Tech Blog: Health Checking a Forward Proxy

Forward proxy setup is mandatory for a modern network topology, especially for those running in a public cloud. It is able to serve as a gatekeeper between boundaries of different network zones for security purposes. For example, using outbound forward proxies to the public Internet can be used to filter all outgoing destinations and it can make sure only whitelisted domains are allowed to egress. Likewise, a forward proxy between cloud and on-premise environments helps to gain control of traffic to appropriate on-premise endpoints.

However, it implies the forward proxy is the weakest link of a complex network. Once a forward proxy goes down or malfunctions for whatever reason, all traffic to the Internet or on-premise networks will be impacted.

Some cloud providers do provide some health check facilities. In AWS, an Elastic Load Balancer (ELB), particularly Network Load Balancer (NLB), usually sits in front of a set of forward proxy instances and the lifecycle of them is controlled by an autoscaling group (ASG) to serve the resiliency. Periodically, the NLB could do a health check, by using predefined TCP and HTTP requests, to each proxy instances and if any proxy instance does not respond with successful connection for TCP or predefined status code (eg. 200) for HTTP, the NLB will determine that the instance is unhealthy. If the ASG is configured to use the NLB health check, it will replace the unhealthy instance with a new and healthy instance.

It sounds good. But the above health check mechanism does not truly reflect how the forward proxy should behave. When a client sends an HTTP request to an endpoint, by setting the use of a forward proxy, the client should contact the proxy and ask it to forward the request to the destination and return the response back to the client. The NLB health check is simply making a direct TCP connection or HTTP request to the proxy itself. Murphy’s Law implies that even the NLB, as in the above case, receives a valid response, but the forward proxy could still be malfunctioning for some reason and the network could be found to be acting up, although we believed the NLB and ASG should have correctly handled the failure of the proxy service.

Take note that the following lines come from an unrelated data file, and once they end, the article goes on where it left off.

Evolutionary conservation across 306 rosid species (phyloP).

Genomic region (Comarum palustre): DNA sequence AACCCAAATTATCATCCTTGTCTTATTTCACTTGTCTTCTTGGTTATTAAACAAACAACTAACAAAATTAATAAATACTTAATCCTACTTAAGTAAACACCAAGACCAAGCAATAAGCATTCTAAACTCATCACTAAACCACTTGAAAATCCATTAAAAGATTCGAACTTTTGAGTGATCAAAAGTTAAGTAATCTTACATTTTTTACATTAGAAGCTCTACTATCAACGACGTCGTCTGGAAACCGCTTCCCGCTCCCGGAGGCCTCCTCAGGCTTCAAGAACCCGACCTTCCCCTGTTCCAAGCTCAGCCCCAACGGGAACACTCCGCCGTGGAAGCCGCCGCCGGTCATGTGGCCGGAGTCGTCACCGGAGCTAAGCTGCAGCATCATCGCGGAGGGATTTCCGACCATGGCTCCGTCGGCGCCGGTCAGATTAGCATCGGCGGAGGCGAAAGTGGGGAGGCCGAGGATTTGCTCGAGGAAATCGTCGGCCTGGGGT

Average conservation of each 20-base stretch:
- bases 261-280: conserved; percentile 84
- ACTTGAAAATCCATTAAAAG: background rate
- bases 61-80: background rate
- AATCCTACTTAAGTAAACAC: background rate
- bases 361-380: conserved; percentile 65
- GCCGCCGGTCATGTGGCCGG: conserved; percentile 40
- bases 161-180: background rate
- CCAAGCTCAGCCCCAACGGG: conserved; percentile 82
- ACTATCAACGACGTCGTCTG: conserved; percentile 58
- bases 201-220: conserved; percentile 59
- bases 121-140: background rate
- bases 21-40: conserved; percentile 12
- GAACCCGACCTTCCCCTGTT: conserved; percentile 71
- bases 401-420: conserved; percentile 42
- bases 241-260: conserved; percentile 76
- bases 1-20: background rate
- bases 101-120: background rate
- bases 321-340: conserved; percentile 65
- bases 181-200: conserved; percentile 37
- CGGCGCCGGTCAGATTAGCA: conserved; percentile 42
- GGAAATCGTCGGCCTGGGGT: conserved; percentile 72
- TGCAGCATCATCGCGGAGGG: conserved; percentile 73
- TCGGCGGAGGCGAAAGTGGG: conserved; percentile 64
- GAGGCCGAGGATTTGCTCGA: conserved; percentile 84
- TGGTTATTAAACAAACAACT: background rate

Then we need to have a more accurate way of detecting a failure of a forward proxy and a self-healing mechanism. It is not without challenges. For example, in AWS, we are not able to configure the NLB to use a forward proxy to send a health check request, which is to mimic the proper behaviour of a forward proxy. To do that, we could setup a specific service to do the health check. The service could send an HTTP request to some endpoints with the use of the forward proxy. If the health check service receives a valid response, this means that the proxy behaved properly and forwarded the request. But the first challenge is that we would need to handle the self-healing mechanism on our own, i.e. detach and kill the failing instance, start up and attach a new instance to the load balancer. The clumsy mechanism should be ideally handled by the NLB and ASG. The second challenge is to determine what endpoint should be used in the health check. If the failing health check is due to the remote endpoint failing itself, the self-healing mechanism will destroy all functioning instances and turns out to be a disaster.